Dear future president
About every teen ages 12 or older have had either first hand of seen drug abuse. Including myself. I've seen it all around me, but haven't gotten involved myself, because of the effects I've seen it have on the users . This represents the image of adolescents today. I mean almost 27 million people admit to having a drug problem. The drug problem among teens, is starting to lead into worse and worse things. Worse than just drugs itself. The younger generation should have more support for the prevention and addiction of drugs.
Teens in lower class towns/ states should have the opportunity to go to the rehab facilities that the richer communities have. They should have the option to choose between rehab and jail, if those are the two options. Because in jail, they don't have much support to stop their abuse. They are surrounded by veterans and users of illicit drugs. In an article written by “Heidi Splete”, she talks about the challenges and thoughts and/or worries the teens may have when seeking help. “Parents occasionally ask pediatricians or family physicians to conduct lab screens on their children. "I think the worst thing you can do is get a drug screen without informing the teenager," Dr. Siqueira said. If a physician conducts the screen and didn't get permission, it's difficult to help the teen because he or she will need to trust and work with a doctor to be properly treated.” She writes about how adolescents with drug problems in search of doctors and/or peers for help is challenging, because the teens need to gain trust within the person, along with working together with the person (which sometimes people with the drug abuse don't put themselves into rehab, their friends and family do, which can make the user upset, to the point to where the user doesn't want to comply with the doctor and/or peer that is helping in order to really come out with their problems in order to find the right help. Which trust today isn't the biggest thing everyone has within themselves.
Adolescent that have been supplied drugs by another peer., need to have more support. The percentage of women admitting to getting drugs from a peer is slightly higher than member (58%) which means that drugs don't only come from bad influences, they can come from close relatives. In an article written by “ Kerri Wachter “, it shows that women are more likely to get prescription drugs form a peer than men. "However, as soon as they start getting it from a peer or another source--like a drug dealer--or an unspecified source ... that's when we start seeing increased rates of substance abuse," said Dr. Boyd, director of the Institute for Research on Women and Gender at the University of Michigan in Ann Arbor. The same pattern is seen in men, though they typically abuse substances at higher rates than women.” This shows that the drug problem that we say is coming from bad influences and activities, is obviously not a complete statement, because it is coming from our peers and relatives too, which we would think to be as good influences. This shows that drug abuse is being fueled by close peers, essentially the feeders of the abuse, to lead into worse things.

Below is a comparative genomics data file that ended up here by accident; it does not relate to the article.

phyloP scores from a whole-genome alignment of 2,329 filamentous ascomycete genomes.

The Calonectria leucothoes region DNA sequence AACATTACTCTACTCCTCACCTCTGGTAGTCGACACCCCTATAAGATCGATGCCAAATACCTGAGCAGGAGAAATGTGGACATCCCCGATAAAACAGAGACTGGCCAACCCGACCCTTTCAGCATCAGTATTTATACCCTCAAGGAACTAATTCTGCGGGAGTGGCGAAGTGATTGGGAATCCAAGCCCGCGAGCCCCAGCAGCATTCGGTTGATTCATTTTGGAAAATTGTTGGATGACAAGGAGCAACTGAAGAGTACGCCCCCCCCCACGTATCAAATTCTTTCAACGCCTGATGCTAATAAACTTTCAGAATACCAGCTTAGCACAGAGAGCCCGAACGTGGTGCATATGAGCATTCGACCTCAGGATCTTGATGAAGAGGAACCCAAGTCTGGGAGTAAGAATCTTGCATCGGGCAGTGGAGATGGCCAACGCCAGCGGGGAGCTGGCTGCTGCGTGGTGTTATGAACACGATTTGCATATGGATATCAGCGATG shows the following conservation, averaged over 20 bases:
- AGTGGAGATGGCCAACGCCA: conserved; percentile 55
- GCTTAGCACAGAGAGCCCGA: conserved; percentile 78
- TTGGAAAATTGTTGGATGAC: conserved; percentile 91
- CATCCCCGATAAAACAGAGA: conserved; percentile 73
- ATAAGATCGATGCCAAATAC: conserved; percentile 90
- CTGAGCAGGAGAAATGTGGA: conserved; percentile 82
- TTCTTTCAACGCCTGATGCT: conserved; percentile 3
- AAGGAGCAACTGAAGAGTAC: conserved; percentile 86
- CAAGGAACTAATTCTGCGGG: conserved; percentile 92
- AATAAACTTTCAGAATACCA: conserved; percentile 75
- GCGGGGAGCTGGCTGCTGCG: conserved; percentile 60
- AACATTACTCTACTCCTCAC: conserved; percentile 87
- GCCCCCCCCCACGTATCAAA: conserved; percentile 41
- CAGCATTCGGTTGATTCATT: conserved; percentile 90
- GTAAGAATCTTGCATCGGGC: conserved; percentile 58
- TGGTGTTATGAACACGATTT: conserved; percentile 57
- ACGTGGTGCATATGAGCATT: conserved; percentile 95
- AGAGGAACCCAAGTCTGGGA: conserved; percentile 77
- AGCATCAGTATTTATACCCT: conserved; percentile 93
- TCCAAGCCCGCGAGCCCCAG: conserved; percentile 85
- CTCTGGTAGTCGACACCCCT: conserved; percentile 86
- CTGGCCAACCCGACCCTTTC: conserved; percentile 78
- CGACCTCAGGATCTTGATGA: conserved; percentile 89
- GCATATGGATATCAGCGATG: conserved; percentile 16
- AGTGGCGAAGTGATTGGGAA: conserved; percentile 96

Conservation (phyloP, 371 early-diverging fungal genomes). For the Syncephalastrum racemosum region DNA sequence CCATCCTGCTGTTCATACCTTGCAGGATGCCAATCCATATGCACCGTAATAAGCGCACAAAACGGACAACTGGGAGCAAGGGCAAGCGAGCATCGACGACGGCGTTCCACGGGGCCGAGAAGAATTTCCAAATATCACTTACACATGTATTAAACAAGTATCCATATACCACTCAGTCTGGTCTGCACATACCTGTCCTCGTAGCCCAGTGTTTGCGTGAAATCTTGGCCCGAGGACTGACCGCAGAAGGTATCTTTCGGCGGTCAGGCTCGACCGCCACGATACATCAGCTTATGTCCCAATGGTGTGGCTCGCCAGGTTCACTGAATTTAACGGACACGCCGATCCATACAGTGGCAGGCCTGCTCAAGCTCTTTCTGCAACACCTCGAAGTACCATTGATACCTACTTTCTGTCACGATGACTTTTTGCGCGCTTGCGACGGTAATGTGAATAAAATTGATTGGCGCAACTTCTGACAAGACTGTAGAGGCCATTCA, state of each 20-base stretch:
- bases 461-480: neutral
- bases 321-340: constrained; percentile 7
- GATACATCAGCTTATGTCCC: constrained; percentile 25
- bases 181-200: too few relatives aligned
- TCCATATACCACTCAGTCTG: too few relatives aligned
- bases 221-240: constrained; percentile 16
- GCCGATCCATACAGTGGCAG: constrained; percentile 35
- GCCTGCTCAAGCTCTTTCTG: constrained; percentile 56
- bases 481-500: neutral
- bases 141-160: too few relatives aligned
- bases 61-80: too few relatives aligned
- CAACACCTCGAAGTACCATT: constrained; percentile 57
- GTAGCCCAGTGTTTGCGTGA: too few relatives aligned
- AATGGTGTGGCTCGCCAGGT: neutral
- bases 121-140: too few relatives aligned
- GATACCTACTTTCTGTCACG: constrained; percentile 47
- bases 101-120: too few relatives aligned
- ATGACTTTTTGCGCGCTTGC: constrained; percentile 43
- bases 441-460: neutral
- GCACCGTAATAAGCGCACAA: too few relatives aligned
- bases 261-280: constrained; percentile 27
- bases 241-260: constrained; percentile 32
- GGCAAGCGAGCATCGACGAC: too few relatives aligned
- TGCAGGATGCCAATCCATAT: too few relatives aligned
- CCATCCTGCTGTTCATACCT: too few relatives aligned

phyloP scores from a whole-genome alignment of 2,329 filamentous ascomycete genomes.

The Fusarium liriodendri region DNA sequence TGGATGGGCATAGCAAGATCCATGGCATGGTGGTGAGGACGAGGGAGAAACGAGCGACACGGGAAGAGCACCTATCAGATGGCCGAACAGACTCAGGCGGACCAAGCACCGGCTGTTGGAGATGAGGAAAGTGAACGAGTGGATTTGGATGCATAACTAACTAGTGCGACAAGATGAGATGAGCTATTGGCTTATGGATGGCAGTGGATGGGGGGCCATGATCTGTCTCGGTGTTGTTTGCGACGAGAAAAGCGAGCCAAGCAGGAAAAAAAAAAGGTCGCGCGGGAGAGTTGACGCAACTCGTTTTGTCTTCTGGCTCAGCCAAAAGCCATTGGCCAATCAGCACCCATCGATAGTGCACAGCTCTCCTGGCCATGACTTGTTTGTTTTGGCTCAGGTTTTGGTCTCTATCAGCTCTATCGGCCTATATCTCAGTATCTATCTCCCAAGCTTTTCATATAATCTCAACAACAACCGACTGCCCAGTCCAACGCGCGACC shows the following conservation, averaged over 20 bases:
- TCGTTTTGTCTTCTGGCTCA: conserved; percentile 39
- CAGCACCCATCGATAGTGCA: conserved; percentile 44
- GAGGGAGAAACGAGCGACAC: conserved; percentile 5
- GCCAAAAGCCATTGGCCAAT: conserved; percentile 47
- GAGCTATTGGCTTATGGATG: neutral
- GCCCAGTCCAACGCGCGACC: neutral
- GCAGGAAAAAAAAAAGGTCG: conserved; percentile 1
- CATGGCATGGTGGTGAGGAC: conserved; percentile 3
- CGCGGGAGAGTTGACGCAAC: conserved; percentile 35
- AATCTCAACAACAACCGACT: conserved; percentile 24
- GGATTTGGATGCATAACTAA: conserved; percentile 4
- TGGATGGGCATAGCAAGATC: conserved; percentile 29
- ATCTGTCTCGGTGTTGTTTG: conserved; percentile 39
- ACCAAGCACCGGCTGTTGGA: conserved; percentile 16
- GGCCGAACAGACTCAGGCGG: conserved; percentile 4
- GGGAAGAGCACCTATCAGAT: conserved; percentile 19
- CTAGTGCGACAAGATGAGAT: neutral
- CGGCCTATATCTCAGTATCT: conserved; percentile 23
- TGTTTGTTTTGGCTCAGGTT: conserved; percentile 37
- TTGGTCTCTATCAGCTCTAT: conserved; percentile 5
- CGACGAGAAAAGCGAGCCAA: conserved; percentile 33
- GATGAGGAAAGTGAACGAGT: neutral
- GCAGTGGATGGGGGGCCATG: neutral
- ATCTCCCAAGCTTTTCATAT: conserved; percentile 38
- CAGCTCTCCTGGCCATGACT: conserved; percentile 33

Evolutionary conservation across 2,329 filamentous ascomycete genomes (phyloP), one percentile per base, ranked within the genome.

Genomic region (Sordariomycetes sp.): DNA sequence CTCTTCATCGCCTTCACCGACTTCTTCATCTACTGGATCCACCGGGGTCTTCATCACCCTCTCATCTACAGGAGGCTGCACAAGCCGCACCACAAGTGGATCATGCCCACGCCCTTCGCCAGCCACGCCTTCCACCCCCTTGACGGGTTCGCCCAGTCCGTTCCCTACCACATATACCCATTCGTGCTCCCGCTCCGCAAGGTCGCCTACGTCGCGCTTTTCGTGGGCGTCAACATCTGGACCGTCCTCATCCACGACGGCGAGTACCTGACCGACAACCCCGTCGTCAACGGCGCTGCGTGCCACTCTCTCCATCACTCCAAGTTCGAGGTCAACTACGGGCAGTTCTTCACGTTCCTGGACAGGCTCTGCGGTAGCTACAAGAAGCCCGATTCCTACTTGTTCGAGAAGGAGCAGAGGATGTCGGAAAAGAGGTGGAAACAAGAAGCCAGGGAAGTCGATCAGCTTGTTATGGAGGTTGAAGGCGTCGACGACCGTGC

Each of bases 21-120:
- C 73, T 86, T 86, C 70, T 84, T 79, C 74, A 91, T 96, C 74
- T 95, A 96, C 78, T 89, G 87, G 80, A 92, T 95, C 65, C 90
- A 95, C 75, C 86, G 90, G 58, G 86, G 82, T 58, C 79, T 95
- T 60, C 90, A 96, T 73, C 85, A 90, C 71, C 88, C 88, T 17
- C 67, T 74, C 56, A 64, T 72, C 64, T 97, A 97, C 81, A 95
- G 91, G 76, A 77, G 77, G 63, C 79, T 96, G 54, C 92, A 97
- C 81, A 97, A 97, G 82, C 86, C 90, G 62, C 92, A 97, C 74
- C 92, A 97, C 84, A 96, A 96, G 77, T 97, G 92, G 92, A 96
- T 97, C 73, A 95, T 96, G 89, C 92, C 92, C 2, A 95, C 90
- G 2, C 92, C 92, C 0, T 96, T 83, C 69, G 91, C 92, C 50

The drug problem in America is becoming an increasingly worse problem than earlier times. 5 percent of the world's population admits to using an illicit drug. In 2010, and 27 million were classified a “problem drug user”. Along with that , heroin and cocaine, etc. were responsible for 0.1 to 0.2 million deaths per year. So I think for America to really be great, those numbers shouldn't be anywhere close to where they are right now. In the article written by “Bharath Chakravarthy, Shyam Shah and Shahram Lotfipour“ it tells us how these numbers have really come to be. “Existing studies have found a high correlation between adolescent abuse and becoming a problem drug user in adulthood therefore, it can be inferred that many problem drug users start abusing drugs at an early age. Additionally, accidental and intentional fatalities that are associated with drug and alcohol use represent one of the leading preventable causes of death for the 15 to 24-year-old population. This tells us how drugs themselves have caused a huge epidemic in our nation, and it keeps increasing. Who's going to stop it? These numbers show that drugs are leading to worse things, and a good proportion of these numbers, are teens. Because based of the article, the drug problems start in teens at an early age, which greatly affects the user, and his/her surroundings.
Drugs have become worse and worse for the U.S. to this day, and they are still becoming worse. The addiction starts young, as teens. If we don’t stop it early in their lives, then the problem will keep growing, along with the numbers, the deaths. We need to put more action, support, and prevention out there for our younger generations, to stop, and prevent drug abuse.